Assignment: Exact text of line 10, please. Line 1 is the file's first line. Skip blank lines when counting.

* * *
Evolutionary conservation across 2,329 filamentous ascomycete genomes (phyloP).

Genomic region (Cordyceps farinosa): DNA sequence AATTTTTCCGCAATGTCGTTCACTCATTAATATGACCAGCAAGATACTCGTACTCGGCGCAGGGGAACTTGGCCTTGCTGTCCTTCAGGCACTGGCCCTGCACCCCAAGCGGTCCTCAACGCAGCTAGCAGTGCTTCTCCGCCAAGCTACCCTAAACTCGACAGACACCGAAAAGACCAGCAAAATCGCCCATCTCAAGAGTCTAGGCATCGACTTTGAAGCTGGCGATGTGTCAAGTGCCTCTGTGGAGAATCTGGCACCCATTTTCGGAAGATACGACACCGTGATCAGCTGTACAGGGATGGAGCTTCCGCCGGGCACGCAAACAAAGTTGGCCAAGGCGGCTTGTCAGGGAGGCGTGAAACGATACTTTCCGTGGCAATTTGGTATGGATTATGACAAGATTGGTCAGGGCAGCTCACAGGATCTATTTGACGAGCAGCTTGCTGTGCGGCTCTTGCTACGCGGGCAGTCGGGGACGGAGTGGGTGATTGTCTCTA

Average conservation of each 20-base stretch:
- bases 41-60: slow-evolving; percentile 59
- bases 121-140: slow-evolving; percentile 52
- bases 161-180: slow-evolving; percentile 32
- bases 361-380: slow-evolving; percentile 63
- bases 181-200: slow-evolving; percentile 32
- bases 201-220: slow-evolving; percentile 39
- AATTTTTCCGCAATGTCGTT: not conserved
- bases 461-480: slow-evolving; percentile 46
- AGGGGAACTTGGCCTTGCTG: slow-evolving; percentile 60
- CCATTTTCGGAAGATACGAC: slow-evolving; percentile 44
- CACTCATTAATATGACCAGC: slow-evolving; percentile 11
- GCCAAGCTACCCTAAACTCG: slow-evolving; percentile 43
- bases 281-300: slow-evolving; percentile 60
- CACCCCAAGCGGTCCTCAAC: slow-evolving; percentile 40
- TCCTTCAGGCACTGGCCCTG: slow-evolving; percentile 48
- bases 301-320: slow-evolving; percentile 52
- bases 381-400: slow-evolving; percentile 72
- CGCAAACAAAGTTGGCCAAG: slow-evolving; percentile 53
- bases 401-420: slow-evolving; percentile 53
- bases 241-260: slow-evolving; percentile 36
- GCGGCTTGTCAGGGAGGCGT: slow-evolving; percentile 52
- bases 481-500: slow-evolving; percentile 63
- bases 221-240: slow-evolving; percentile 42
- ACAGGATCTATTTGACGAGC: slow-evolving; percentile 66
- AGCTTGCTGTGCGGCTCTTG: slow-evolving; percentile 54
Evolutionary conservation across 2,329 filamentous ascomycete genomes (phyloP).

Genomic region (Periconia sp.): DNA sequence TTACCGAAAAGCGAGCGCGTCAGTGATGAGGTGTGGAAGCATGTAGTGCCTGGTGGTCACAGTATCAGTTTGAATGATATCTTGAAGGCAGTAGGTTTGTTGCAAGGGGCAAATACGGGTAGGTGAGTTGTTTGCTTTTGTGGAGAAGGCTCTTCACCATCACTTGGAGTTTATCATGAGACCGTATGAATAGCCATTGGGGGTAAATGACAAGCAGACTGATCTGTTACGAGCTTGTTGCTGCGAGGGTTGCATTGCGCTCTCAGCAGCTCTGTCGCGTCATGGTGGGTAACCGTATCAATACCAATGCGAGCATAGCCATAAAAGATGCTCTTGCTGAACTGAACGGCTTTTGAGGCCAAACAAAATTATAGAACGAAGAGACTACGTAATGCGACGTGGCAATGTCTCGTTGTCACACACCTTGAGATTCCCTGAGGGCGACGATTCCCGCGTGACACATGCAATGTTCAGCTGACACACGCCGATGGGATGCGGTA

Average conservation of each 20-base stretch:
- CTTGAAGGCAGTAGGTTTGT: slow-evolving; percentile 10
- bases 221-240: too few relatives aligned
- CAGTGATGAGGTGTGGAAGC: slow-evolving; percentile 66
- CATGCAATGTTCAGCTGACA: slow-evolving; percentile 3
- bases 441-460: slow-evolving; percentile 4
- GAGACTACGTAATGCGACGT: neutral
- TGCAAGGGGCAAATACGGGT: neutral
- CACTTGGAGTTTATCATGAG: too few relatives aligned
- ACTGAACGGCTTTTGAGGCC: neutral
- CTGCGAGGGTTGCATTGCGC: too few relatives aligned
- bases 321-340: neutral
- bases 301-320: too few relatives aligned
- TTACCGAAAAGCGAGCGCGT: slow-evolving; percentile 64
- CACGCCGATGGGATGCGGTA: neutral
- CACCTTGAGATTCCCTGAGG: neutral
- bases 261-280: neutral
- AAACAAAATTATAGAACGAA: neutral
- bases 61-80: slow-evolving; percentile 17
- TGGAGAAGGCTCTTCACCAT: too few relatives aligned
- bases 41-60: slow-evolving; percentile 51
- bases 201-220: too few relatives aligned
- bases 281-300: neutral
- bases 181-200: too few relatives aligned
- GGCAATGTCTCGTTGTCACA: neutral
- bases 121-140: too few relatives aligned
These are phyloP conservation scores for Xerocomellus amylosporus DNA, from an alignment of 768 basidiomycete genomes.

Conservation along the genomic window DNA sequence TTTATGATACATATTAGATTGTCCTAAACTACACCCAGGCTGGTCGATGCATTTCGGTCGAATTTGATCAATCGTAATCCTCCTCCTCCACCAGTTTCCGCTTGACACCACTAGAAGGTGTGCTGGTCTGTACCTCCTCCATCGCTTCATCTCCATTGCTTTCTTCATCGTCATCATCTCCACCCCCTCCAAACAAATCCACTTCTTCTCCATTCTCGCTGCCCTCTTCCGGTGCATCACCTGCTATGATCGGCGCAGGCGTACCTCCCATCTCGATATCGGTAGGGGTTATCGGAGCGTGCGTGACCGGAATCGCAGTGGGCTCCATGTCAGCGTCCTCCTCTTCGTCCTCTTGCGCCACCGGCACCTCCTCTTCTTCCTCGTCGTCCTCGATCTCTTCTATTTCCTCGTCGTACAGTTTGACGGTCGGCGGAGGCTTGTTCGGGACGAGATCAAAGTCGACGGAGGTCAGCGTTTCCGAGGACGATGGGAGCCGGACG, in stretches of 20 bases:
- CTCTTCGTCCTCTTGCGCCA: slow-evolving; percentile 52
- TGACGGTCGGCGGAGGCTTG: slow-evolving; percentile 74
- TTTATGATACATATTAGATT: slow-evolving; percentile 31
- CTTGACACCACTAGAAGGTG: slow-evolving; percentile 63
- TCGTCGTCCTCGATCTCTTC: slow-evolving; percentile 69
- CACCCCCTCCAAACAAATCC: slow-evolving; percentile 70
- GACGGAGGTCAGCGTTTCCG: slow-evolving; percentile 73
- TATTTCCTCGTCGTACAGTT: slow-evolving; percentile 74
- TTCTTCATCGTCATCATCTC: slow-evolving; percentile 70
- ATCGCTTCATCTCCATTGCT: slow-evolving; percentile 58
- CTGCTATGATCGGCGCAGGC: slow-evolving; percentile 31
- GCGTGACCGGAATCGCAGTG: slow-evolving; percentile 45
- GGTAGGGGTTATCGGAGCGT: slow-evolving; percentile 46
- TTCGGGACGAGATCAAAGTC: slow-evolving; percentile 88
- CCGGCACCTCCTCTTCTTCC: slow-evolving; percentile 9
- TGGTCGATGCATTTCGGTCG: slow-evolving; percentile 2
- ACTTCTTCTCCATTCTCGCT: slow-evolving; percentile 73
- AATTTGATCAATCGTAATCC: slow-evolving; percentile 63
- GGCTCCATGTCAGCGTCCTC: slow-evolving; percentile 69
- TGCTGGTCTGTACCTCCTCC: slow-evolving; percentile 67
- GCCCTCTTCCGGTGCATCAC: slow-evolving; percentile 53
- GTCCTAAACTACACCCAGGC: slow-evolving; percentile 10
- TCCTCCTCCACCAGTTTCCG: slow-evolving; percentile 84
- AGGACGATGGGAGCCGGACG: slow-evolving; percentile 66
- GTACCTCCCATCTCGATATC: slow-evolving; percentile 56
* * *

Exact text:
- AATTTTTCCGCAATGTCGTT: not conserved